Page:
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20.2.3.  EU transport infrastructure

    Infrastructure plays a determinant role in the competition conditions enjoyed by the various modes of transport. Through its choice of means of communication, the State determines the expansion and link up possibilities of the various modes of transport. Transport undertakings are dependent upon the infrastructure, which they use, in as last amended by much as decisions on its construction and maintenance are taken by governments. However, transport users are usually not obliged to pay the full cost of the infrastructures that they use. This is particularly true of road infrastructures and has contributed to the phenomenal expansion of road transport. In other respects, transport networks having been designed largely from a national point of view, there were in post-war Europe many missing links, bottlenecks and obstacles to inter-operability between national networks. Moreover, whereas the central regions of the European Community suffered from a growing congestion and had to bear a disproportionate burden of the costs of cross-frontier traffic, there was an under-investment in peripheral areas contributing to their economic underdevelopment.

    The EEC Treaty did not give the European institutions any powers in this field. However, at the instigation of the Commission, a consultation procedure and a Transport Infrastructure Committee were established in the late 1970s and improved over time. This procedure enabled better planning at national level both as regards time scale and geographical aspects. In addition, the European Investment Bank and the Structural Funds have much helped the financing of infrastructures. But the overall infrastructure deficit of the EC/EU has increased with the accession of peripheral States. This is why, Article 171 of the Treaty on the functioning of the EU (ex Article 155 TEC) calls for a series of guidelines covering the objectives, priorities and broad lines of measures envisaged in the sphere of trans-European networks. These networks are not only necessary in order to complete the internal market, improve the links between the European regions, avoid traffic congestions, reduce environment pollution and improve the competitiveness of European industries, but they can also enliven the European economy through the realisation of very big projects and thus contribute to its growth [see section 6.8]. The Connecting Europe Facility (CEF) determines the conditions, methods and procedures for providing Union financial assistance to trans-European networks in order to support projects of common interest in the sectors of transport, telecommunications and energy infrastructures [Regulation 1316/2013, last amended by Regulation 2016/1649]. Concerning trans-European transport networks (TEN-T) the goal is not so much the improvement of transport infrastructure in general but the integration of the EU's transport system through the completion and combination of its networks, taking particular account of its more geographically isolated regions [Regulation 1315/2013].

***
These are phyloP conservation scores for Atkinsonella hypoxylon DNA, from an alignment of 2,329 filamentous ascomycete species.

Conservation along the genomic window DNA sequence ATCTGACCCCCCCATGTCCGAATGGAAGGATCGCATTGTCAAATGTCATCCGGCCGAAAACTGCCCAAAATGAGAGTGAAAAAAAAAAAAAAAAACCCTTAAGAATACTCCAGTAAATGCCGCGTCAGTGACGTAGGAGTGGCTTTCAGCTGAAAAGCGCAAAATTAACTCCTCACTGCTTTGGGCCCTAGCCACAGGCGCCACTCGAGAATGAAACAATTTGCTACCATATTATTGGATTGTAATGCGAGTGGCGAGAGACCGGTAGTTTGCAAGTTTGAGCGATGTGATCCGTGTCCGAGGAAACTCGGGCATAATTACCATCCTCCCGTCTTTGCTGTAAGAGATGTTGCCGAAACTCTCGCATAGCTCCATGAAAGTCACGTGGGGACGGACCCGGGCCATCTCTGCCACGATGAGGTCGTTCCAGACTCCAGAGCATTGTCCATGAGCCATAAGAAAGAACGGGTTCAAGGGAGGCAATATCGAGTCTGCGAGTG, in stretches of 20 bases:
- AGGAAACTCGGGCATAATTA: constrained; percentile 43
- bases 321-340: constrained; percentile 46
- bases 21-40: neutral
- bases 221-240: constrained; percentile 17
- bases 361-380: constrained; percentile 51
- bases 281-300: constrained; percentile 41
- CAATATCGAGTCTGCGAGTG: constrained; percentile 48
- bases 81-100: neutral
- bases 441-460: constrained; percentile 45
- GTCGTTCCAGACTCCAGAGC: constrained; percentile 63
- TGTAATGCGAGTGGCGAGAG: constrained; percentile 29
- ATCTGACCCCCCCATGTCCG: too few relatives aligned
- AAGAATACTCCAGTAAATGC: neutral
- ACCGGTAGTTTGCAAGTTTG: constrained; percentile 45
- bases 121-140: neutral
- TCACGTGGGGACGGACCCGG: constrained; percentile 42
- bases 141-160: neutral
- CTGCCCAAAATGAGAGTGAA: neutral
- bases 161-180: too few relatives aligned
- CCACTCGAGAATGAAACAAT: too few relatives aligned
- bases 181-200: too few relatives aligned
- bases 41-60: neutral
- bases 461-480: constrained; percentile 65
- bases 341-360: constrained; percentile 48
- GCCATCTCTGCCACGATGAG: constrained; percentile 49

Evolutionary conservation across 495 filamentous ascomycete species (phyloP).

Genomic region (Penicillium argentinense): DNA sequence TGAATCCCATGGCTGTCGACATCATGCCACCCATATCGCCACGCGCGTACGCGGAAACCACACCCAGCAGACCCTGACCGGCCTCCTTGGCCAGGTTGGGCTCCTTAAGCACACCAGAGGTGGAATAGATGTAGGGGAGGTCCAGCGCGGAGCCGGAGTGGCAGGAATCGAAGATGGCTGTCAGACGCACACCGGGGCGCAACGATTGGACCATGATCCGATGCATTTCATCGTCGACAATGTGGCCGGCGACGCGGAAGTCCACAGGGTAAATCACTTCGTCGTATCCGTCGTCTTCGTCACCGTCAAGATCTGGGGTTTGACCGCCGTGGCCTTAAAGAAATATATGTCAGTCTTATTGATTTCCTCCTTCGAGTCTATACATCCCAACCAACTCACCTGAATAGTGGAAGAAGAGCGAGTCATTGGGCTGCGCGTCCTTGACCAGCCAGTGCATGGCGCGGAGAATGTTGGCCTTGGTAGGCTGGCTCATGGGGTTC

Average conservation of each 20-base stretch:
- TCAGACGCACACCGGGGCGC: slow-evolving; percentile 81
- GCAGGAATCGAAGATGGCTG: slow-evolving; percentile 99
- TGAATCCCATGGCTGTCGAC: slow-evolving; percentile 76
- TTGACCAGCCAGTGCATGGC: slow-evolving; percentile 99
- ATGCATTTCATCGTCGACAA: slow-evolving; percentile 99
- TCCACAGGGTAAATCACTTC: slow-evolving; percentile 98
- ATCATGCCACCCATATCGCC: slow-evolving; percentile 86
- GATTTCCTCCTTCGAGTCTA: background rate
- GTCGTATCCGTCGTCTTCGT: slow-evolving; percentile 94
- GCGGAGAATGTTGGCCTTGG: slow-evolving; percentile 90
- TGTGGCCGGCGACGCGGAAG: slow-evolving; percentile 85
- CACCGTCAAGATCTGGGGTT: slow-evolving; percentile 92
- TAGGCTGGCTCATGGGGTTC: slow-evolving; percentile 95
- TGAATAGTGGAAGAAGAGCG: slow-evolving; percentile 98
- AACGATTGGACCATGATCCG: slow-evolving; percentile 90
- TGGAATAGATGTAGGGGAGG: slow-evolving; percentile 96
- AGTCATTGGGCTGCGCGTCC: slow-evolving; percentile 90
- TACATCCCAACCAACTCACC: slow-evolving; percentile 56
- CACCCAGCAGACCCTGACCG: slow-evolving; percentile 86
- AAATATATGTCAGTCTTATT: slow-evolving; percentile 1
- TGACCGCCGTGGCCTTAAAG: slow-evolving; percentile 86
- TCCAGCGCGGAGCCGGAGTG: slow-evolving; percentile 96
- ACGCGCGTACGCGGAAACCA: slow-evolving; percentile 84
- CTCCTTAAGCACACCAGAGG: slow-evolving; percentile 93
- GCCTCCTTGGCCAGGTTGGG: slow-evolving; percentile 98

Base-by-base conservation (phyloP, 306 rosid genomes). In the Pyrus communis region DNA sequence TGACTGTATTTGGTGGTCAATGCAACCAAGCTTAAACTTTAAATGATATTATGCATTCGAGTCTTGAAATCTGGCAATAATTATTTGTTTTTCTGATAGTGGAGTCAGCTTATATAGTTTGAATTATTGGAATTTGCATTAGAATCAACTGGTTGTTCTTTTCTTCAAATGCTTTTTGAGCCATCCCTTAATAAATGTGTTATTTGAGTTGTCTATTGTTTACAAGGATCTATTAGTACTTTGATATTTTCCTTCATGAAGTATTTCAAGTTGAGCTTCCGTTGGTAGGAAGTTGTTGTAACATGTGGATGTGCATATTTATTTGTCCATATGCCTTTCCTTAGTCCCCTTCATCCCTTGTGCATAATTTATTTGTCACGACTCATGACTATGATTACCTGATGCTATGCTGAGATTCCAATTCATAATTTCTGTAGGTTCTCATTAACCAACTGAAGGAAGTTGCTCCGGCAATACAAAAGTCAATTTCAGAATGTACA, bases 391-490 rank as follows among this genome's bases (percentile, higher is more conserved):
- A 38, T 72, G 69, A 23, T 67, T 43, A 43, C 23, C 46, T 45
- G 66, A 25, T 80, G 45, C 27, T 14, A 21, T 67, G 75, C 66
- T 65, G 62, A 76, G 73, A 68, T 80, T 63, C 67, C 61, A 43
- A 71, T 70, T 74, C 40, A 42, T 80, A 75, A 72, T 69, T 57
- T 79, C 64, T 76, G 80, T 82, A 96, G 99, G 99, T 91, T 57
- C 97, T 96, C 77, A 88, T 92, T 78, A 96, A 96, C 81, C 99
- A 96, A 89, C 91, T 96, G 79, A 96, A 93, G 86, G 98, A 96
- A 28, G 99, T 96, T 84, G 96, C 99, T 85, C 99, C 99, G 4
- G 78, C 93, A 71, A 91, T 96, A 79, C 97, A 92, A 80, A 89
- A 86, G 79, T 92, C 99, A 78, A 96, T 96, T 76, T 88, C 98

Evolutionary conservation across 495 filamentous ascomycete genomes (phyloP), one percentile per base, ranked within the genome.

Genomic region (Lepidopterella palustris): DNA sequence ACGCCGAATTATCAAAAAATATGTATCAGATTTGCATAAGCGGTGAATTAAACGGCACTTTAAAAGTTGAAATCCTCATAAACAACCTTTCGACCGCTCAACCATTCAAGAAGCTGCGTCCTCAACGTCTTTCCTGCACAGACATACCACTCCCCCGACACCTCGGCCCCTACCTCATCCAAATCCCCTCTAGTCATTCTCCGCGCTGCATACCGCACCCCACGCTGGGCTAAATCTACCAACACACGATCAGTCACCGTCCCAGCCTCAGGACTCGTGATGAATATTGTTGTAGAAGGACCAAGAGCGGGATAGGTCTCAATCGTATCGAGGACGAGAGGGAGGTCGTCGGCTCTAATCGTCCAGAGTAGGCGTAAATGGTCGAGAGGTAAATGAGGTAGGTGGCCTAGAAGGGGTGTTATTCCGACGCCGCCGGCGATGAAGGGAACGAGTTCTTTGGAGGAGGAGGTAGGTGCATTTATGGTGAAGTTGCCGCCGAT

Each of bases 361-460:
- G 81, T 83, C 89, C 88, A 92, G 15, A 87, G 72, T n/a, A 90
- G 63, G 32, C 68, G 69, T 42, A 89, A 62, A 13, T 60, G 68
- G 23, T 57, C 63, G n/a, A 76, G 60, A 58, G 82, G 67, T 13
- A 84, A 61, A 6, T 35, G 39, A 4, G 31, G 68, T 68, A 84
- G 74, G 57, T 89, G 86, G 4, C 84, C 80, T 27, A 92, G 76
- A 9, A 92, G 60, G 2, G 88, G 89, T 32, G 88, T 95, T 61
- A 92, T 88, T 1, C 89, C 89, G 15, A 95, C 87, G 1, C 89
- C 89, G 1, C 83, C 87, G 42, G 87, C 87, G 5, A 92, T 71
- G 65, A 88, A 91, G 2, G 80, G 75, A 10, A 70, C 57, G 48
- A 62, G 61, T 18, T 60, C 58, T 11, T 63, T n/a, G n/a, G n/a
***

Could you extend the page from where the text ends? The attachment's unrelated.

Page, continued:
The Council has adopted the master plans on the high-speed rail, the combined transport, the road and inland waterway networks. These master plans, which are indicative in nature and do not entail any financial commitments on the part of any Member State or the Union, aim at supplying the missing links between national networks, making them technically compatible and opening up the EU's isolated regions. European guidelines set the specific objectives of ensuring the sustainable mobility of persons and goods under the best possible social, environmental and safety conditions and integrating all modes of transport, taking account of their comparative advantages [Regulation 1315/2013]. These guidelines set out a precise but flexible framework for action for the national and regional authorities and serve as a reference for  European intervention. A Directive on road infrastructure safety management aims to ensure that safety is integrated into all phases of planning, design, operation and use of the road infrastructure across the trans-European transport network (TEN-T) [Directive 2008/96].

    A Commission White Paper entitled "Fair payment for infrastructure use" recommends the gradual harmonisation of infrastructure charging systems based on the "user pays" principle, according to which all users of transport infrastructure would have to pay for all the costs they generate, including environmental costs [COM/98/466]. A first measure in this sense is the creation of a European electronic road toll service, which aims to secure the interoperability of toll systems in the internal market and to contribute to the elaboration of infrastructure charging policies at European level, making it possible to fund, in part, new infrastructure and to ensure a better traffic flow on the main routes of the trans-European network [Directive 2004/52].

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    Your roadmap in the maze of the European Union.

    Based on the book of Nicholas Moussis:
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